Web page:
GBCAs: what is known, what is unknown?
What SMIL is doing to ensure safe use of GBCAs
In light of the FDA safety bulletin updated Jan. 1, 2018 about gadolinium contrast agents (GBCAs), and the recent increased awareness of the issue owing to a lawsuit filed by martial arts star, Chuck Norris, there have been heightened concerns and increased confusion around GBCAs used with MRIs. The FDA is now requiring patient information be shared with those receiving contrast. In May Scottsdale Medical Imaging (SMIL) began offering patient education materials in compliance with the FDA’s directions.
While the current concerns raised about GBCAs center on recent findings of GBCA retention in the brain long after an MRI, it is important to note that there is no evidence showing a clinical impact from such retention.
The mechanism of gadolinium retention in the body has been correlated to the amount of free gadolinium released from the ligand complex. Therefore, macrocyclic agents, which have a greater level of gadolinium binding, have shown less tissue retention and clinically have a better safety profile. Before more recent concerns about gadolinium tissue retention surfaced, the primary safety concern was development of nephrogenic systemic fibrosis (NSF) in people with severely impaired renal function.
A 2006 study suggested a link between Nephrogenic Systemic Fibrosis1 in people with severely impaired renal function and GBCA exposure. NSF is a rare condition that involves fibrosis of skin, joints, eyes and internal organs.
The FDA responded in May 2007 with a black box warning on all GBCAs for the potential risk of NSF in patients with renal failure despite a March 2007 review of the clinical literature showing that 72 of the 74 cases of NSF had received Omniscan™ and the other two had received Magnevist®, both linear GBCAs.
Subsequent studies confirmed that NSF in patients with renal failure was associated with linear-based GBCAs and not with macrocyclic GBCAs. In 2010 the FDA amended its safety alert to recommend against the use of linear-based GBCA drugs, Magnevist, Omniscan and Optimark® in patients with severe kidney disease.
Current concerns stem from a 2016 University of Washington study led by Kenneth Maravilla, MD that found deposition and retention of both macrocyclic and linear versions of gadolinium in normal brain and bone. Deposits from macrocyclic versions were found at lower levels when compared to linear agents2 . Up until these recent findings, it had been thought that brain retention was associated only with the linear form of GBCAs.
Jared Allen, MD, PhD, of SMIL’s Cardiothoracic and Cross Sectional Body Imaging department and SMIL MRI Safety Officer says that SMIL has been proactive in minimizing any potential risk to patients from contrast agents.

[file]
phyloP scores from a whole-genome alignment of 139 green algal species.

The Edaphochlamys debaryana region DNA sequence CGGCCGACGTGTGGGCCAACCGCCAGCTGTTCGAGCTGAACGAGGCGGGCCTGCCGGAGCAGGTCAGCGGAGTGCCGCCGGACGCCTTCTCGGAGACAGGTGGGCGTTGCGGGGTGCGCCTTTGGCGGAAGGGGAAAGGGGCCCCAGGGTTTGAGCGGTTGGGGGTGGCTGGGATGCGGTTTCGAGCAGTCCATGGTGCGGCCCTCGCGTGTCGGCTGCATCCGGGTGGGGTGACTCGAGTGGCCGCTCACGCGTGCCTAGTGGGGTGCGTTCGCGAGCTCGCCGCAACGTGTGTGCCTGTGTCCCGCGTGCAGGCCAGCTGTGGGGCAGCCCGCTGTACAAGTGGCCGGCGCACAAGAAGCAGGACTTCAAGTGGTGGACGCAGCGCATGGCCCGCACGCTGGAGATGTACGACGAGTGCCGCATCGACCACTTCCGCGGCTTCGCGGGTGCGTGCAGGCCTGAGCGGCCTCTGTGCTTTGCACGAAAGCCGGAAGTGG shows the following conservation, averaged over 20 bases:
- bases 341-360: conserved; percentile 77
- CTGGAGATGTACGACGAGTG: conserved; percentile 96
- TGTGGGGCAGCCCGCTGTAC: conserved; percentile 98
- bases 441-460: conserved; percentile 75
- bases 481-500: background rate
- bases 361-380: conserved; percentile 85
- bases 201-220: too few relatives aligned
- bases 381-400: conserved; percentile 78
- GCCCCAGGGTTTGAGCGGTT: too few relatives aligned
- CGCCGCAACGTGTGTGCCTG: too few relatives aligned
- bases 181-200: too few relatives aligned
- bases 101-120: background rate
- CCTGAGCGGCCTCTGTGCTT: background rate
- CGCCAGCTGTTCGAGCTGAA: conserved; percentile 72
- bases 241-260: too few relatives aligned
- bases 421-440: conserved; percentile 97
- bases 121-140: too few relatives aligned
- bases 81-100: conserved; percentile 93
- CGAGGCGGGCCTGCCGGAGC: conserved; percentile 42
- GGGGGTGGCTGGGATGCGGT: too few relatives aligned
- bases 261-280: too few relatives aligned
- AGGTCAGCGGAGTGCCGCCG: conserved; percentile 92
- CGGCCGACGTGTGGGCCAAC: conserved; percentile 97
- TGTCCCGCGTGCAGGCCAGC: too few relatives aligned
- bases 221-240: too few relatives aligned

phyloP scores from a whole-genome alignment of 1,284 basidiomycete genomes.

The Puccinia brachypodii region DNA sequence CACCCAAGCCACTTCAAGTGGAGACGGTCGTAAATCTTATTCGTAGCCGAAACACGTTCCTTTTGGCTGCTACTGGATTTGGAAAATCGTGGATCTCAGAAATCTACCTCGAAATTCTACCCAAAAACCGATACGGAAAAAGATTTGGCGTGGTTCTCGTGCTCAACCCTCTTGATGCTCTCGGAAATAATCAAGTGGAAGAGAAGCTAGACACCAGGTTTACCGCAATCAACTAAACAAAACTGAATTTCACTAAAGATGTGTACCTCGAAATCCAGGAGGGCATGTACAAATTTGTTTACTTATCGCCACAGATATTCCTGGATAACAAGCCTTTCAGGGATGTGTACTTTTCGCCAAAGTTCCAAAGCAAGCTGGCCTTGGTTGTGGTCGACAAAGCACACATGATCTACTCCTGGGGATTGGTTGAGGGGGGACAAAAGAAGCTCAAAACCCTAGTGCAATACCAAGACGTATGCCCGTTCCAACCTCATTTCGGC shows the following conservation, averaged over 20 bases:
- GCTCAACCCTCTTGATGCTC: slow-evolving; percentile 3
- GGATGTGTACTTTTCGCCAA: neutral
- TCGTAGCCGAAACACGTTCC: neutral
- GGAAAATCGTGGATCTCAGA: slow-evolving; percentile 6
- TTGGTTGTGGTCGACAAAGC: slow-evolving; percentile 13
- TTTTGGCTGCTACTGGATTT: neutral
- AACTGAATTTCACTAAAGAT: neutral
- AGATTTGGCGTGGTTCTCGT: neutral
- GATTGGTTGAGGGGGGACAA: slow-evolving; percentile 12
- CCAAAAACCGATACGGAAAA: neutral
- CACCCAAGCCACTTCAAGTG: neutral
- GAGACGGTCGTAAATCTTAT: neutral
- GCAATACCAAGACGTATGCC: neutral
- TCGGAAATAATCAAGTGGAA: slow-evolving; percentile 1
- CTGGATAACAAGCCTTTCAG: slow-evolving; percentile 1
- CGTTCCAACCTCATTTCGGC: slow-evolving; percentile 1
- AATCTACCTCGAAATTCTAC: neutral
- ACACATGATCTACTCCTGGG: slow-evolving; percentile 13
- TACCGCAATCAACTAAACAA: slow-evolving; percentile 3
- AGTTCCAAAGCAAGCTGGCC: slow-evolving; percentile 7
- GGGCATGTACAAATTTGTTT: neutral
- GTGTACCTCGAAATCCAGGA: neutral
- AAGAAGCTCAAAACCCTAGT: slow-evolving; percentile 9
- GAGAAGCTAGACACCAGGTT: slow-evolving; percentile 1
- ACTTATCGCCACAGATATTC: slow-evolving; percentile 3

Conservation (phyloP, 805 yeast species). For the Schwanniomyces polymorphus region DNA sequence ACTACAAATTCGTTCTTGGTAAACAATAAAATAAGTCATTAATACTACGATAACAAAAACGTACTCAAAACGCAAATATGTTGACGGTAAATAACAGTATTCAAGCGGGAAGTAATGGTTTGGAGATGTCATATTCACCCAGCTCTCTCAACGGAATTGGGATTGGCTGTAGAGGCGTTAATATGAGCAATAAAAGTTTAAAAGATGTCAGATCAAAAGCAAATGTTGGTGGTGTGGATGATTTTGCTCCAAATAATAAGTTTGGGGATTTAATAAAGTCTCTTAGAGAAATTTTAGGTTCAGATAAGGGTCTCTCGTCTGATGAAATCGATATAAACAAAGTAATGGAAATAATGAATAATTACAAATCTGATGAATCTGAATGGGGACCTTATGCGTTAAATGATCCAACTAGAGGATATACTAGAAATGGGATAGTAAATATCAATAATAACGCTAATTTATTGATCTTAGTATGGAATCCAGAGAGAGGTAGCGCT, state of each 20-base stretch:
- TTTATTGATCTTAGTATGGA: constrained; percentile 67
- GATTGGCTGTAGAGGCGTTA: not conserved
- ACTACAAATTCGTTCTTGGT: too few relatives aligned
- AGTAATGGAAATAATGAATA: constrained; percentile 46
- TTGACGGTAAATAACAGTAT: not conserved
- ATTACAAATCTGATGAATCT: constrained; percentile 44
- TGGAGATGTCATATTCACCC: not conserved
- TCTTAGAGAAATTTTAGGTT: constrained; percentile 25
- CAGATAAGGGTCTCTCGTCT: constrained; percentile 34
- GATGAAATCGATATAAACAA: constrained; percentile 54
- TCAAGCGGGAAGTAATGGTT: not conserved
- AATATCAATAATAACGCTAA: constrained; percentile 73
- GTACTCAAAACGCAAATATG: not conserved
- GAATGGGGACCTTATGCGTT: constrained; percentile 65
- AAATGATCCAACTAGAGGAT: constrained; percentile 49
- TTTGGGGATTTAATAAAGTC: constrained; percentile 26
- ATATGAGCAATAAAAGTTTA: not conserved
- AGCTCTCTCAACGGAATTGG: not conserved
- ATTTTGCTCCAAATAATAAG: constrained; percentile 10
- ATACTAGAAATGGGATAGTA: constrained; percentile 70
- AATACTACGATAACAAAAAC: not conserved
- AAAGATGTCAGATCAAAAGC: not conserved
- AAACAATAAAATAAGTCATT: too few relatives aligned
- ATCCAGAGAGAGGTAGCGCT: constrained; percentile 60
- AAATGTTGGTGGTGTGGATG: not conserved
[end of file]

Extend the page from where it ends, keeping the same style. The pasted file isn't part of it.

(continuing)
“At SMIL we stopped using the linear GBCAs in 2012 and our protocols call for macrocyclic GBCAs only when it is essential for diagnosis,” Allen said. “Furthermore, a recent study found that at the doses that 95 percent of the population is likely to receive in their lifetimes, there is no evidence at this point that gadolinium retention in the brain of people with normal renal function is associated with adverse clinical outcomes.”
At RSNA 2017, Robert McDonald, MD, PhD presented a Mayo Clinic study that found no evidence of neurologic harm from gadolinium contrast agents related to gadolinium retention in the brain and other tissues.
Nevertheless, concerns about gadolinium retention remain due to lack of data regarding long-term effects. As a result the FDA issued its Dec. 21, 2017 Medwatch alert with a strong cautionary recommendation. “As is appropriate when considering the use of any medical imaging agent, health care professionals should limit GBCA use to circumstances in which additional information provided by the contrast agent is necessary, and assess the necessity of repetitive MRIs with GBCAs.”
At this point, Dr. Allen says it may be helpful for referring physicians to bear in mind that all of the known adverse effects of GBCAs have involved the linear versions of the agent, and those only occurred in people with severely impaired renal function.
“At this time, we don’t have the data to understand what relationship, if any, there is between gadolinium administration and long-term adverse effects other than the known relationship between NSF and the use of linear GBACs,” Dr. Allen says. “Gadolinum continues to be used safely millions of times a year and SMIL implements policies and updates to use it appropriately. In certain, specific cases, the benefits of GBCAs continue to outweigh the risks. SMIL will stay informed about ongoing research and recommendations to ensure the safest imaging experience for patients.”
1 Grobner; “Gadolinium – a specific trigger for the development of nephrogenic fibrosing dermopathy and nephrogenic systemic fibrosis?” Nephrology Dialysis Transplantation: April 2006- Vol. 21, Issue 4, pp 1104–1108
2 Maravilla,K. et al; “Macrocyclic and Other Non–Group 1 Gadolinium Contrast Agents Deposit Low Levels of Gadolinium in Brain and Bone Tissue: Preliminary Results From 9 Patients With Normal Renal Function, ”Investigative Radiology: July 2016 – Volume 51 – Issue 7 – pp 447–453